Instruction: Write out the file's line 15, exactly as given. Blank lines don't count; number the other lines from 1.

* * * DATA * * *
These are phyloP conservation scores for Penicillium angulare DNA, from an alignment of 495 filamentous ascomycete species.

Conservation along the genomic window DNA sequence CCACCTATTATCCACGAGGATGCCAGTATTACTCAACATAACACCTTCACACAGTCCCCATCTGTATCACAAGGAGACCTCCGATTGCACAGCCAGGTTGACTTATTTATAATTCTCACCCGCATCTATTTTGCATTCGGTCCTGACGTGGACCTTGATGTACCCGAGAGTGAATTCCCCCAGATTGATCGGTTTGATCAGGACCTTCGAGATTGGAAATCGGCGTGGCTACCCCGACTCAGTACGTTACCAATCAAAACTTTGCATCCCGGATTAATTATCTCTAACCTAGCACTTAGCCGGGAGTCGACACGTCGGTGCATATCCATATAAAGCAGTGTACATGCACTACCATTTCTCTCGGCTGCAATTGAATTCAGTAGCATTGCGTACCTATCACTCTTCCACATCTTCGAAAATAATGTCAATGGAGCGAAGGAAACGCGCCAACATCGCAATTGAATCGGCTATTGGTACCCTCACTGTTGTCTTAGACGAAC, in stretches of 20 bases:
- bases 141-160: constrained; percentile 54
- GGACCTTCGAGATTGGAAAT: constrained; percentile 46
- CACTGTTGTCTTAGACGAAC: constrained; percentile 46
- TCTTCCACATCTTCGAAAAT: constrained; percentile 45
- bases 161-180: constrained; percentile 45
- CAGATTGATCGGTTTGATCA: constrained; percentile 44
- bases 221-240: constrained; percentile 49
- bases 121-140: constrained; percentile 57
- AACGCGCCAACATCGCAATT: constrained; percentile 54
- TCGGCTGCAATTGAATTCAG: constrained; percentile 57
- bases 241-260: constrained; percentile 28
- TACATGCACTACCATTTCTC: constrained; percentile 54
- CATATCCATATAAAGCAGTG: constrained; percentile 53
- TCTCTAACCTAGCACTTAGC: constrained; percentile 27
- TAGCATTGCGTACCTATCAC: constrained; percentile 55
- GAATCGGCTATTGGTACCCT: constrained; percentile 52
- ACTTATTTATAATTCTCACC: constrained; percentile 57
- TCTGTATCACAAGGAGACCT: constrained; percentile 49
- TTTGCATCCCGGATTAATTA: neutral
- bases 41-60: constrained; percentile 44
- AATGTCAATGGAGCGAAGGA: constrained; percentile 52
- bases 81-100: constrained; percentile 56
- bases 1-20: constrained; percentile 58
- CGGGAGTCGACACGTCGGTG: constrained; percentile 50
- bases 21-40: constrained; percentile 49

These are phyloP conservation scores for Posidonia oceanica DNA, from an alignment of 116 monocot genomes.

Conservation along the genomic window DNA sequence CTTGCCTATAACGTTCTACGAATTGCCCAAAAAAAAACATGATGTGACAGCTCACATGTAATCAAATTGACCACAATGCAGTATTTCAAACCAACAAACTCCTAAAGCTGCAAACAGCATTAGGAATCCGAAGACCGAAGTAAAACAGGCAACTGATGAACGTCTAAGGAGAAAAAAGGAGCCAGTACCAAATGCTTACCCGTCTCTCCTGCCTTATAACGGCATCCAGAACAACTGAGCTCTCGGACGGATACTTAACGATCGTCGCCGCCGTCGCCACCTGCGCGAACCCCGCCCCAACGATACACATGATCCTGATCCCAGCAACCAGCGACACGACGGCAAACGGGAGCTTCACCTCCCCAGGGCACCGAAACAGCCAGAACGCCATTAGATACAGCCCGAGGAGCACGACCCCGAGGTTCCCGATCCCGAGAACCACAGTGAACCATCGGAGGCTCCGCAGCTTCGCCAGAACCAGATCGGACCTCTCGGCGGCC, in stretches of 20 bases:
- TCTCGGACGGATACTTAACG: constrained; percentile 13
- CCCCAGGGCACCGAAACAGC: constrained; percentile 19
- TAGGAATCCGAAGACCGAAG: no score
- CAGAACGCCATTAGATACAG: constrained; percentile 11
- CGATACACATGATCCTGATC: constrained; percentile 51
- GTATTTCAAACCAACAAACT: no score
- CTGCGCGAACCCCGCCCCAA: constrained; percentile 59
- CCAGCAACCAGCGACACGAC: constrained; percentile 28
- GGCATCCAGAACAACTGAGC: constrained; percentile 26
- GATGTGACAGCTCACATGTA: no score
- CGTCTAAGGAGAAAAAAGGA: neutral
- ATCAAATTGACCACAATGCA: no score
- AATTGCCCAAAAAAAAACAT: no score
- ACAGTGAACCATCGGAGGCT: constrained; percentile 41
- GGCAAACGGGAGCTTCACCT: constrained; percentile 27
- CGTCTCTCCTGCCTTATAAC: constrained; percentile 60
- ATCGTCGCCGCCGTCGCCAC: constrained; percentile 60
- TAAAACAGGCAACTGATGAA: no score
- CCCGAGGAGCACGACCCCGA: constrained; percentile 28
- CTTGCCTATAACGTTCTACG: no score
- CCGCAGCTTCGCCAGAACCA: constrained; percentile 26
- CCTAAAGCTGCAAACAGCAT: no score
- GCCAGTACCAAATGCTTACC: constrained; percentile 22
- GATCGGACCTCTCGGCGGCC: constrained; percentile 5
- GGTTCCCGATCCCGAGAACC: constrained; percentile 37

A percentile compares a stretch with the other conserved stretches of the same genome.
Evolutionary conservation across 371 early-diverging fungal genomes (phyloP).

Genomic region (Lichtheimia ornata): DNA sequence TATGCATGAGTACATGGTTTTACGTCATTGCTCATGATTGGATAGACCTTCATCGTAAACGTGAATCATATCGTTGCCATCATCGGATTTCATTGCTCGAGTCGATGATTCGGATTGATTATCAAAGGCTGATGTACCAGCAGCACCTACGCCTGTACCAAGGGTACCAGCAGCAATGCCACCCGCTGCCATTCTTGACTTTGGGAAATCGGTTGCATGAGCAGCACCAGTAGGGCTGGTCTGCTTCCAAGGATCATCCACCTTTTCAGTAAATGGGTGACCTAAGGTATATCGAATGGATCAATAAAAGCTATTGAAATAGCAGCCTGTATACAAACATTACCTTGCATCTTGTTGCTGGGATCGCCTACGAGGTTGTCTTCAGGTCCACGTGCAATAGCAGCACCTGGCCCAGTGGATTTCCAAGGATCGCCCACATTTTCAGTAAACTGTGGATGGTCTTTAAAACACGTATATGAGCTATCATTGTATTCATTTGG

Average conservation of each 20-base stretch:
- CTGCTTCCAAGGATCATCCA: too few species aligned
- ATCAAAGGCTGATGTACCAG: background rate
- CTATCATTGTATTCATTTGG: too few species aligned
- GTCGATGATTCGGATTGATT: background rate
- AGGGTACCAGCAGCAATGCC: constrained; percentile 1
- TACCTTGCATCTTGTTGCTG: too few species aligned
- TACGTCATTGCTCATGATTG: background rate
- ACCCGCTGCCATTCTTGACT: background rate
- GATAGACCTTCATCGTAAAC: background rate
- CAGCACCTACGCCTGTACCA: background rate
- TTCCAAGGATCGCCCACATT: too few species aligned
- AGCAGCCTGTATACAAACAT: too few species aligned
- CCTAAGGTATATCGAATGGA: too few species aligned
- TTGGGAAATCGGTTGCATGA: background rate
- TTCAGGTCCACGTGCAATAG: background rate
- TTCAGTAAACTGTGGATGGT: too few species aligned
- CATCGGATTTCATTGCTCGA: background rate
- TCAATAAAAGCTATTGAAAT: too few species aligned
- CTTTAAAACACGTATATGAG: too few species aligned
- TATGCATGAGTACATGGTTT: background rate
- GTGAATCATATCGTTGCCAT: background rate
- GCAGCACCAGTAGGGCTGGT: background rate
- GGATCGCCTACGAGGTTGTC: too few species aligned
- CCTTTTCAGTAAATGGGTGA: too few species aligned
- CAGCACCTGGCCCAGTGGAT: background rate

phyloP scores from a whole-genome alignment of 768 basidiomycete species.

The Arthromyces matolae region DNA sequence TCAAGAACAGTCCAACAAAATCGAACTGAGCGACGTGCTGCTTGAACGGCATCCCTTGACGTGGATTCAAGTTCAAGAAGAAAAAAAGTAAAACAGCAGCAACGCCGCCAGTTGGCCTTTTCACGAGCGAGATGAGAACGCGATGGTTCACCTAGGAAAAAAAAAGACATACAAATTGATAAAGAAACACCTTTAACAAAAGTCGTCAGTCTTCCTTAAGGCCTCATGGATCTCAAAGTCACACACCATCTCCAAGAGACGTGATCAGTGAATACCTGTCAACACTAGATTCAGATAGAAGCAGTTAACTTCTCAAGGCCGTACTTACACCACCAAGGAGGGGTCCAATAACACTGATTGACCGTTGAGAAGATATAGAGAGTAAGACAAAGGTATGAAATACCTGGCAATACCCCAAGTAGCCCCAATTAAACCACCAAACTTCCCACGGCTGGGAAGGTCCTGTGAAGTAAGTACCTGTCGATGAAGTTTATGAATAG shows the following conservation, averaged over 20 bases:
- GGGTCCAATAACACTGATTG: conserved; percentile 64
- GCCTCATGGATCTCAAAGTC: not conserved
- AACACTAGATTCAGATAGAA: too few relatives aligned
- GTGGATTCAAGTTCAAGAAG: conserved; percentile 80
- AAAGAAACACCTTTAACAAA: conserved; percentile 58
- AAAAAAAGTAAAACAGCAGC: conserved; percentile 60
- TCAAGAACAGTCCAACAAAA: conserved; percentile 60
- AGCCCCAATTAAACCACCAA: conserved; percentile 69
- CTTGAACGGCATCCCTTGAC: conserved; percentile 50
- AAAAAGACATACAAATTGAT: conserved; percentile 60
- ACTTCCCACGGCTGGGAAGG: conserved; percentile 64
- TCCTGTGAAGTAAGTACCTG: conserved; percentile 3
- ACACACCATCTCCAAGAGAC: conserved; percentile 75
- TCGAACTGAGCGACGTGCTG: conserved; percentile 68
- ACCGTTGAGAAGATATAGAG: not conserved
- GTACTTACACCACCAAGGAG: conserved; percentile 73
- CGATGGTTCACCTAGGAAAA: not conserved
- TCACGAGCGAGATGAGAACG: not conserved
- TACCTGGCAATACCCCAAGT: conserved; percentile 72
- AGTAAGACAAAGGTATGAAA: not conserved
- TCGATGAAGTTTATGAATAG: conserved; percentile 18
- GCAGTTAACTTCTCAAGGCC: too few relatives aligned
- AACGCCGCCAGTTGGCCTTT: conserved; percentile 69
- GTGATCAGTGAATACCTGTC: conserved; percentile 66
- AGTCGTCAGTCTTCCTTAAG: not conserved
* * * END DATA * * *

- CATATCCATATAAAGCAGTG: constrained; percentile 53